Why We Created The Aging Framework
Carmen and I had parents that didn’t plan for their end of life. We also had parents that did. The difference was staggering. That’s why we created CarePlanIt’s aging framework. The planners had estate plans, advance medical directives, powers of attorneys, and prepaid mortuary and cemetery services. The nonplanners only had a few of these. We didn’t know if they wanted to be buried or cremated, they had no funds for cemetery plots or mortuary services, we didn’t know if they wanted a feeding tube or not, we didn’t know if they wanted to be resuscitated or not.
Seniors That “Plan-It” Make Life Easy For Their Children
Children of planners were able to spend stress-free time with their dying parent. They celebrated life, they loved each other, and they mourned together. Also, they never questioned what their parent wanted. They never had to think about money. They never had to argue about what their parent wanted in terms of life-sustaining medical treatments. It was all planned. We created the aging framework around the plans of Super Agers.
Seniors That Don’t “Plan-It” Create A Mess For Their Children
Children of nonplanners disagreed on what life-sustaining medical interventions their parent wanted. For example, one family argued over whether their ninety-five year old mother wanted chemotherapy for stage four cancer. Another family argued over whether to let their parent rest in a coma or shock them into consciousness.
We heard many stories where family members went so far as accuse other family members as trying to “kill our father” or “mother” because they disagreed over medical interventions.
When parents don’t plan for their funeral, the children have to make the plans the funeral service and burial. If the parents didn’t save money for these services, the children have to raise the funds. In most of these cases, the children don’t all agree to contribute. This creates tension, frustration, and anger.
In short, the children were not spending loving time with their family; they were creating plans that their parents did not. Worst of all, they were fighting with each other. A time that should have been sacred had turned scary.
Why Most Of Us Refuse To Plan
As a child, I remember scary monsters. I remember how scary it was when a monster stirred under my bed. A sound or shadow from a closet. A rumbling from under my bed. Over time they all seemed to disappear. The monsters weren’t real or at least they went away as I aged.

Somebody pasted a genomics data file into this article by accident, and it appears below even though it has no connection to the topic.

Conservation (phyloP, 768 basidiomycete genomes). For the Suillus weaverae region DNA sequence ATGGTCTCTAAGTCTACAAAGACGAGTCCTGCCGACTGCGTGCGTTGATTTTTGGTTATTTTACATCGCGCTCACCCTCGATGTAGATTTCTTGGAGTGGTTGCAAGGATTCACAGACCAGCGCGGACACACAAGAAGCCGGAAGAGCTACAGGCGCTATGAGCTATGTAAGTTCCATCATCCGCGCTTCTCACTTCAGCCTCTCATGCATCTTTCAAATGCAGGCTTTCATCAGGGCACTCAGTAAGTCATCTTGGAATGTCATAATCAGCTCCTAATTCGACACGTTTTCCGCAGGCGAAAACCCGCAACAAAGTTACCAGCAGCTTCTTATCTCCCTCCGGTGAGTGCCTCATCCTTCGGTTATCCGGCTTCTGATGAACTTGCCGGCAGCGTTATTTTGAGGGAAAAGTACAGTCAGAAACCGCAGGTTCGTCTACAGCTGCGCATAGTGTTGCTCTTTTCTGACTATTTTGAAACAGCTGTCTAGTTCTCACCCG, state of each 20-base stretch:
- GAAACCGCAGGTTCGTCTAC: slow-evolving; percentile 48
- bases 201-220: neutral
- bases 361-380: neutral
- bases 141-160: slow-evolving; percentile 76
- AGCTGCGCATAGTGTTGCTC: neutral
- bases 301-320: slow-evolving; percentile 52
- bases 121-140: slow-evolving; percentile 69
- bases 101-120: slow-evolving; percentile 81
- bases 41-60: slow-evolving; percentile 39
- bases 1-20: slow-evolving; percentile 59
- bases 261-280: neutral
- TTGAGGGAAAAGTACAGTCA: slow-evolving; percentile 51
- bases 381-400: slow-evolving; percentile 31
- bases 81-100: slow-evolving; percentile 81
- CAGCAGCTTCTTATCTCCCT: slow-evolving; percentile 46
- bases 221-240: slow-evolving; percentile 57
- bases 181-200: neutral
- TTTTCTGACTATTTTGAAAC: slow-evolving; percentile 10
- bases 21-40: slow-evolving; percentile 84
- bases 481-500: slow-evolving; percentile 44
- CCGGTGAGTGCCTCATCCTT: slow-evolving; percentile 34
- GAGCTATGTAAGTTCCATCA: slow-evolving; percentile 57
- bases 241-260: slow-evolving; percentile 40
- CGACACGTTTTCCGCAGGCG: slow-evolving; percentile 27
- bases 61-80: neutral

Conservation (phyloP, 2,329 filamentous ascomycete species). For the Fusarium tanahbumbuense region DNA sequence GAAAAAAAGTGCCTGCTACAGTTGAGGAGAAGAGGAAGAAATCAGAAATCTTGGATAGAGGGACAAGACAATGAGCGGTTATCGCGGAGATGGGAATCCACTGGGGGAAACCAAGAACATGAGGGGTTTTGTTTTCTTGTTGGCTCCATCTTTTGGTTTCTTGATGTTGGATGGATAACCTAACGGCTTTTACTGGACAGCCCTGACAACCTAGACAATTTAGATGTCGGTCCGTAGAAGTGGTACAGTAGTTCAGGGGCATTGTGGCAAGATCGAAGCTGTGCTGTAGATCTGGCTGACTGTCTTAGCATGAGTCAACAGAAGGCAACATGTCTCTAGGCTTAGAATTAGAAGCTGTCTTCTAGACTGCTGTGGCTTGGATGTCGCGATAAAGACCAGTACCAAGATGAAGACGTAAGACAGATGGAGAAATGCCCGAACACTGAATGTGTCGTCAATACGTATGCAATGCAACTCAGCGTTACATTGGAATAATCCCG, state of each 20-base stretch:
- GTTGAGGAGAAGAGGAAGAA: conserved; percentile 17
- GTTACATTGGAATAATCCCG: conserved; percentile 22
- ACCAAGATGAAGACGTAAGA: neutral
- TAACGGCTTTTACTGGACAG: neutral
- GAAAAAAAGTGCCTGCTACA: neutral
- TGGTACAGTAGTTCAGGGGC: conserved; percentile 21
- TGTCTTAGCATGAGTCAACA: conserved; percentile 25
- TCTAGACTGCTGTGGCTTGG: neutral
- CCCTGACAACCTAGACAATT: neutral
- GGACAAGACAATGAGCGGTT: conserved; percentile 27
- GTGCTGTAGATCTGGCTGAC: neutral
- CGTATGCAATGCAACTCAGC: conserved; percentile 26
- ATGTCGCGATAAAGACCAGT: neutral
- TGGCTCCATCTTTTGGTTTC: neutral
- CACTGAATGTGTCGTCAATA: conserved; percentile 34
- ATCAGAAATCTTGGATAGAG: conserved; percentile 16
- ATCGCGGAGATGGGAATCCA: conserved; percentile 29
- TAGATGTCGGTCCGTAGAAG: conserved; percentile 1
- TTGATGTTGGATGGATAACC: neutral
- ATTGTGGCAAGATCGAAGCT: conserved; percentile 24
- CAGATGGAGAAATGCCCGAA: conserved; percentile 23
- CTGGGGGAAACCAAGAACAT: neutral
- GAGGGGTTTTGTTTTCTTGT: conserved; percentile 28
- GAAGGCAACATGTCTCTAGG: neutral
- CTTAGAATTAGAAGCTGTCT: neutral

As an adult, I was taught the reasons psychologists say children believe in monsters. Their imaginations outgrow their experiences, and they have trouble classifying perceptions in the world of reality.
Most Seniors Can’t Articulate Their Basic Responsibilities
As a senior, I again found my monsters. I found them when I sought an answer to a simple question: What are your responsibilities as a senior? The answers Carmen and I heard astounded us.
Almost all the hundreds of seniors we asked responded similarly by saying something related to the following:
- “We need to wake up every morning”
- “Stay alive”
- “Keep moving”
- “We need to love our children”
- “We need to love our grandchildren”
- “See our grandkids”
- “Play golf”
- “Go to the beach”
- “Take cruises”
These responses made no sense to us. A few seniors, those we ultimately called Super Agers, gave us the answers that make up the CarePlanIt framework. But the rest gave the answers above.
Carmen and I decided to check our question with another group. We asked some nine-year-old kids, “What are your responsibilities?” They said things related to the following.
- “I have to go to school”
- “I have to do my homework”
- “Also, I have to listen to my parents”
- “I have to do my chores”
We asked some senior’s in high school, “What are your responsibilities?” They said things like:
- “I have to apply to college”
- “I have to get a job after high school”
- “Also, I have to finish high school”
We asked some new parents, “What are your responsibilities?” They said the following.
- “We need to keep our baby safe”
- “I need to build a career to support my child”
- “We need to find a new house for our growing family”
- “I need to grow up”
These comments made perfect sense to us. What made seniors so unaware of their responsibilities? Carmen and I were perplexed?
What Are Seniors’ Greatest Fears?
Frustrated, we changed our question. We asked seniors, “What are your greatest fears?”
Surprisingly they almost all responded similarly by saying something related to the following:
- “We’re worried we don’t have enough money”
- “We don’t want to stop working because we don’t have enough money”
- “We’re afraid we won’t be able to stay in our current home”
- “We don’t want to go to a nursing home”
- “I’m worried I’ll get Alzheimer’s”
- “Also. I’m worried I’ll have heart problems like my father”
- “I’m worried my diabetes will get bad and stop me from walking”
- “We don’t want to be a burden to our family”
When I changed the question and asked, “What are your greatest fears as a senior,” we started to hear what the Super Agers understood as responsibilities. We created the aging framework to help address these fears.
Like children that were afraid of monsters under the bed, we had discovered that seniors had their own fears. What did most seniors know of death? What did they know of aging?
Like many seniors, I had seen About Schmidt, The Curious Case of Benjamin Button, Harold and Maude, Wild Strawberries, and On Golden Pond. Americans have a romanticized version of getting old, not a realistic one. No wonder my monsters were reappearing. I was clueless.
Once again, the monsters had come out because our imaginations outstripped our experiences. It turned out that seniors’ worst fears were aligned with their responsibilities. Most people don’t confront their fears. We created the aging framework to make it easier to address our fears.